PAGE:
My life is in that strange transition period where my children are leaving the nest one by one. As a mother left behind, I am in a position of being able to look back on those rich and often frustrating childrearing experiences, process them, and explore in my artwork what they have meant to me. My current body of work mines the iconic and archetypal images of the nest; that protected place in which one’s young can grow to maturity in relative comfort and safety. The nest is empty of offspring now, but left behind are the twigs, feathers, bones, and scraps – remnants of the pages of our book of life.
In my own nest of origin, there were many books. Coming from a family of journalists, lyricists and poets, I have always had an appreciation for, and love of, books. As a child, I was allowed free reign to explore my father’s shelves of books, and from his tiny red leather-bound set of the classics to larger volumes of poetry and nonfiction, I loved them all. Feeling so at home with books, many of my artworks utilize the format of the book or its components—its structure, pages, text, endpapers, covers and concept, all of these can be used. I use a mixed media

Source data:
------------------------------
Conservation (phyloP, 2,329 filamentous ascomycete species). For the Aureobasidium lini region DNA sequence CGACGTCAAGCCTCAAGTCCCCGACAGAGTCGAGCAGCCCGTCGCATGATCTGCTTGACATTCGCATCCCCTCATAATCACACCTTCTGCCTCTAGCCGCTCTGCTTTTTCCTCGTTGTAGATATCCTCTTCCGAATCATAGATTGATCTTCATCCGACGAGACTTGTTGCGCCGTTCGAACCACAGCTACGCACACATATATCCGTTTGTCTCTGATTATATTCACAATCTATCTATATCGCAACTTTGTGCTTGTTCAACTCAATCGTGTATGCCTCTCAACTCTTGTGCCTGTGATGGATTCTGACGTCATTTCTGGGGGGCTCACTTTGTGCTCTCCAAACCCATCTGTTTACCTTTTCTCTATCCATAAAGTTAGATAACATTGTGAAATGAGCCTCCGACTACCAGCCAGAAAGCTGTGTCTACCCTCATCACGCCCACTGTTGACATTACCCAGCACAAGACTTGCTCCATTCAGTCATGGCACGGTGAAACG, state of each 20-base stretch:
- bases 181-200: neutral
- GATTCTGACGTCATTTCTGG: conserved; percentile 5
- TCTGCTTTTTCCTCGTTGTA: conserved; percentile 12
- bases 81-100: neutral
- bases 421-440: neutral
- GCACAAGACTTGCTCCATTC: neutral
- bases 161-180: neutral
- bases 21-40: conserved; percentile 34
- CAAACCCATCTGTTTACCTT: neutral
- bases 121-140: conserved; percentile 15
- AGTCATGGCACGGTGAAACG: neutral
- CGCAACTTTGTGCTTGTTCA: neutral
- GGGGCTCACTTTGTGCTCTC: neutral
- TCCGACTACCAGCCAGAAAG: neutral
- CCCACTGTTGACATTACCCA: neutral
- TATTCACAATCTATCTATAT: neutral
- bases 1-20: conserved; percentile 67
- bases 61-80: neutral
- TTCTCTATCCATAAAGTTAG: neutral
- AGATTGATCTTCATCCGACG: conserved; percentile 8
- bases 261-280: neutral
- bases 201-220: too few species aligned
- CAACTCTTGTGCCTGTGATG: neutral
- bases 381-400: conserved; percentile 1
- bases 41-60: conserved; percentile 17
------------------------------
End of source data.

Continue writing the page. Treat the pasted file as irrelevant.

approach which includes these elements, plus paint, graphite, collage elements, nails and wire; I would include the smell of old books, too, if only I could. I am comfortable with the intimacy afforded by the smaller size of the pieces thus created, and with the sense of mystery resulting from text both revealed and obscured which draws the viewer in and invites her to draw her own conclusions and create her own stories.
Statement courtesy of Mary Perrin
The Book as Art: Twenty Years of Artists' Books from the National Museum of Women in the Arts